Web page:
Episode 65 would be ugly if it weren’t so much fun. Our guest is Bruce Schneier, cryptographer, computer science and privacy guru, and author of the best-selling Data and Goliath – a book I annotated every few pages of with the words, “Bruce, you can’t possibly really believe this.” And that’s pretty much how the interview goes, as Bruce and I mix it up over hackbacks, whether everyone but government should be allowed to use Big Data tools, Edward Snowden, whether “mass surveillance” has value in fighting terrorism, and whether damaging cyberattacks are really infrequent and hard to attribute. We disagree mightily – and with civility.
The news roundup covers Congress’s debate over NSA and section 215. The House is showing a dismaying efficiency in moving bad bills while the Senate is mired in what may turn out to be more productive confusion (see, e.g., S. 1035 and S. 1123).
We unpack the Supreme Court’s grant of certiorari in Spokeo, which looks like a no-lose opportunity for privacy class action defendants.
A new and troubling development in cyber insecurity in the form of the malware Cryptowall, which infected readers of the Huffington Post via ads for Hugo Boss, then encrypted the readers’ hard drives and held their data for ransom. We ask whether the ad networks or even the web publishers will eventually be held liable for transmitting the infected ads. The Senate Homeland Security Committee's report on malvertising risks and liabilities last year concluded that liability couldn’t be established because none of the participants in the online advertising industry is directly responsible for the harm. I think the Senate Homeland Security committee has never litigated in the Eastern District of Texas.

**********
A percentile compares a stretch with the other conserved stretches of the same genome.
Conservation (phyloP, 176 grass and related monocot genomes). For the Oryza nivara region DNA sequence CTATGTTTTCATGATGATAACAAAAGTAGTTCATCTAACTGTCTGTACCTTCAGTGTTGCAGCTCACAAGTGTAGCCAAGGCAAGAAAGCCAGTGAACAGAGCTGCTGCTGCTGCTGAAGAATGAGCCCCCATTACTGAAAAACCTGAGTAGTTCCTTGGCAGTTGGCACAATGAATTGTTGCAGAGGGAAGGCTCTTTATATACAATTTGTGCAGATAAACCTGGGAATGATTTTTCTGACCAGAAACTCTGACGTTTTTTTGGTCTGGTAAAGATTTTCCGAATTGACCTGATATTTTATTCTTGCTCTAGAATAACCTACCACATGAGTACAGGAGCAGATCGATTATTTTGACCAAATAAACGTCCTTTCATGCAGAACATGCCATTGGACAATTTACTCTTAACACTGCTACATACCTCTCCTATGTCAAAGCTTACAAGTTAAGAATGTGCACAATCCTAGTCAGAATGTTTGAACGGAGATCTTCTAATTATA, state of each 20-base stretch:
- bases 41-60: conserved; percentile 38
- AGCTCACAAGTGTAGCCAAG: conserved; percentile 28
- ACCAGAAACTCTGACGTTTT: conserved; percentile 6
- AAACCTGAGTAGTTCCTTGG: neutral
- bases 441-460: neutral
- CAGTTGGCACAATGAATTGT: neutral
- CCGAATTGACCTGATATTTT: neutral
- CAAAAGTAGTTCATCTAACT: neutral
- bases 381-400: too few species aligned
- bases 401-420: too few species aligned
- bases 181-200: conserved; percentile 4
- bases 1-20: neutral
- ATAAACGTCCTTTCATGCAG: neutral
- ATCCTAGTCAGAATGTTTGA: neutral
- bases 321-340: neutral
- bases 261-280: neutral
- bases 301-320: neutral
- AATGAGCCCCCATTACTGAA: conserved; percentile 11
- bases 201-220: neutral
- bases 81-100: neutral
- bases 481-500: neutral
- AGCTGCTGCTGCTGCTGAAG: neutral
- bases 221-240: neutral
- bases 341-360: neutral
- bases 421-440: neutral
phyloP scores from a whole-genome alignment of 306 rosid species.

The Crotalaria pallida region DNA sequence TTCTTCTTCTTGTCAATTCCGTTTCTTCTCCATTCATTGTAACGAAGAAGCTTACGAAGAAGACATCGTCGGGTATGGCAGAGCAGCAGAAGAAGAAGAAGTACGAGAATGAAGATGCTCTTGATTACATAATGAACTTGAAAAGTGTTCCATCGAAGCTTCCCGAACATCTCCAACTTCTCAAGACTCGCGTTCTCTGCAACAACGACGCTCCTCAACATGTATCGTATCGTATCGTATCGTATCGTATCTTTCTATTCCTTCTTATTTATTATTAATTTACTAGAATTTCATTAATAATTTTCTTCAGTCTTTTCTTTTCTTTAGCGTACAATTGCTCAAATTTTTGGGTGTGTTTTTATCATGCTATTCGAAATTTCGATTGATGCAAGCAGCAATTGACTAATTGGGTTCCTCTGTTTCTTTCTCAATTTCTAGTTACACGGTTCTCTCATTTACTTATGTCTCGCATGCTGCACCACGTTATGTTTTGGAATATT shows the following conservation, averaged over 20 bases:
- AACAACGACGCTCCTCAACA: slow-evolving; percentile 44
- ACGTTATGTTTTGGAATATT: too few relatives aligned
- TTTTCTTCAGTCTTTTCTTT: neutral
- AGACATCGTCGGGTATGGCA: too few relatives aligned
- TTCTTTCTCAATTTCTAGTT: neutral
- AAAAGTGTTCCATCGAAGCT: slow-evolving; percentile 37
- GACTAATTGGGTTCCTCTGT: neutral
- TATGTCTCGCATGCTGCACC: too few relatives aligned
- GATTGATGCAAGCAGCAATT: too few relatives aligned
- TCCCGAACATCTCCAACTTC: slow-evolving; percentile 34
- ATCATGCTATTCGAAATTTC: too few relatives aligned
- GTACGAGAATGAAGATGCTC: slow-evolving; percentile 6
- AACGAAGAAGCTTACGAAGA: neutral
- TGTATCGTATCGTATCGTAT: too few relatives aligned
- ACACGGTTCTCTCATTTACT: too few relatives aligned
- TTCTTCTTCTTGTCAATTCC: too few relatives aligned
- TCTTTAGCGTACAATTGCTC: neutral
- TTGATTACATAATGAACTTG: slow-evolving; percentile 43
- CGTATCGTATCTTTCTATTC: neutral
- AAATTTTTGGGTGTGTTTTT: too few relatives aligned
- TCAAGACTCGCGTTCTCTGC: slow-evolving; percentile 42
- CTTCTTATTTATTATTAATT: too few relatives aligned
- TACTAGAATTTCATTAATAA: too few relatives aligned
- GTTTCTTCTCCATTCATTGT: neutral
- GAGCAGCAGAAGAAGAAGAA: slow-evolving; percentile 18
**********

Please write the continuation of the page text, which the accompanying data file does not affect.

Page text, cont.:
In quick news, Goldman’s “Flash Boy” has been convicted again. The FCC says it doesn’t regulate Stingrays, except to require FBI approval for purchasers. The US and Japan deepen their cyber defense relationship, and Prime Minister Abe gets standing O for calling out (shh! Chinese) cybertheft of IP. And DOJ releases cybersecurity guidance that is surprisingly good – but for what I call its fatally flawed view of hacking back (actually I called the authors “jackasses” but who's keeping track?).
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